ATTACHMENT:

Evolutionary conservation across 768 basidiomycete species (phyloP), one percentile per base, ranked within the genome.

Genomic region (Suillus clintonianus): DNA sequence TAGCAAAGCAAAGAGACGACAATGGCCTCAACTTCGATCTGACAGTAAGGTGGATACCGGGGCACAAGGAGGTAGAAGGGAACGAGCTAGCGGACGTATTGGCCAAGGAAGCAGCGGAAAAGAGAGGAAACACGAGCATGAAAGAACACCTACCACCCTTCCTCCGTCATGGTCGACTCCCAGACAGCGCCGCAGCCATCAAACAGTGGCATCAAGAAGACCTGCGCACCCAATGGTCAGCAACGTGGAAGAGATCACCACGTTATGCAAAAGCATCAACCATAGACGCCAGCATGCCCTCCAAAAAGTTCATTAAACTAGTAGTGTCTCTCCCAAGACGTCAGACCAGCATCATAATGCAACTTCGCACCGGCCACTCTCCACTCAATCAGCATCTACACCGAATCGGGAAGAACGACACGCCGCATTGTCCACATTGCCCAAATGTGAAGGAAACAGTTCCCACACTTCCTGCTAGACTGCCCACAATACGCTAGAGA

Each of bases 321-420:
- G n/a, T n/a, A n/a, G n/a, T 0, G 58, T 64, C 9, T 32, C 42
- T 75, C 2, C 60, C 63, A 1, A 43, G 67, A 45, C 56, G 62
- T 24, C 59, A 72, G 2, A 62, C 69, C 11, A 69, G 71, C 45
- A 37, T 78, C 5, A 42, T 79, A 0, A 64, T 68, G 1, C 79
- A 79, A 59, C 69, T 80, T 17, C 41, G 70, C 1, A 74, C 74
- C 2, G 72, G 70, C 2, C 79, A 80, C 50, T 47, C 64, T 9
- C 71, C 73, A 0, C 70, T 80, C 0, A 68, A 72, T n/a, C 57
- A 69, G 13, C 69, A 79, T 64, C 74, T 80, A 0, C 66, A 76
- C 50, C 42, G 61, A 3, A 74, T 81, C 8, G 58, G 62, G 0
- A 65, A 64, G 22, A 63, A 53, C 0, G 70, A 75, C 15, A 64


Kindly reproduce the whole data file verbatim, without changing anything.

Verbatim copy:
Evolutionary conservation across 768 basidiomycete species (phyloP), one percentile per base, ranked within the genome.

Genomic region (Suillus clintonianus): DNA sequence TAGCAAAGCAAAGAGACGACAATGGCCTCAACTTCGATCTGACAGTAAGGTGGATACCGGGGCACAAGGAGGTAGAAGGGAACGAGCTAGCGGACGTATTGGCCAAGGAAGCAGCGGAAAAGAGAGGAAACACGAGCATGAAAGAACACCTACCACCCTTCCTCCGTCATGGTCGACTCCCAGACAGCGCCGCAGCCATCAAACAGTGGCATCAAGAAGACCTGCGCACCCAATGGTCAGCAACGTGGAAGAGATCACCACGTTATGCAAAAGCATCAACCATAGACGCCAGCATGCCCTCCAAAAAGTTCATTAAACTAGTAGTGTCTCTCCCAAGACGTCAGACCAGCATCATAATGCAACTTCGCACCGGCCACTCTCCACTCAATCAGCATCTACACCGAATCGGGAAGAACGACACGCCGCATTGTCCACATTGCCCAAATGTGAAGGAAACAGTTCCCACACTTCCTGCTAGACTGCCCACAATACGCTAGAGA

Each of bases 321-420:
- G n/a, T n/a, A n/a, G n/a, T 0, G 58, T 64, C 9, T 32, C 42
- T 75, C 2, C 60, C 63, A 1, A 43, G 67, A 45, C 56, G 62
- T 24, C 59, A 72, G 2, A 62, C 69, C 11, A 69, G 71, C 45
- A 37, T 78, C 5, A 42, T 79, A 0, A 64, T 68, G 1, C 79
- A 79, A 59, C 69, T 80, T 17, C 41, G 70, C 1, A 74, C 74
- C 2, G 72, G 70, C 2, C 79, A 80, C 50, T 47, C 64, T 9
- C 71, C 73, A 0, C 70, T 80, C 0, A 68, A 72, T n/a, C 57
- A 69, G 13, C 69, A 79, T 64, C 74, T 80, A 0, C 66, A 76
- C 50, C 42, G 61, A 3, A 74, T 81, C 8, G 58, G 62, G 0
- A 65, A 64, G 22, A 63, A 53, C 0, G 70, A 75, C 15, A 64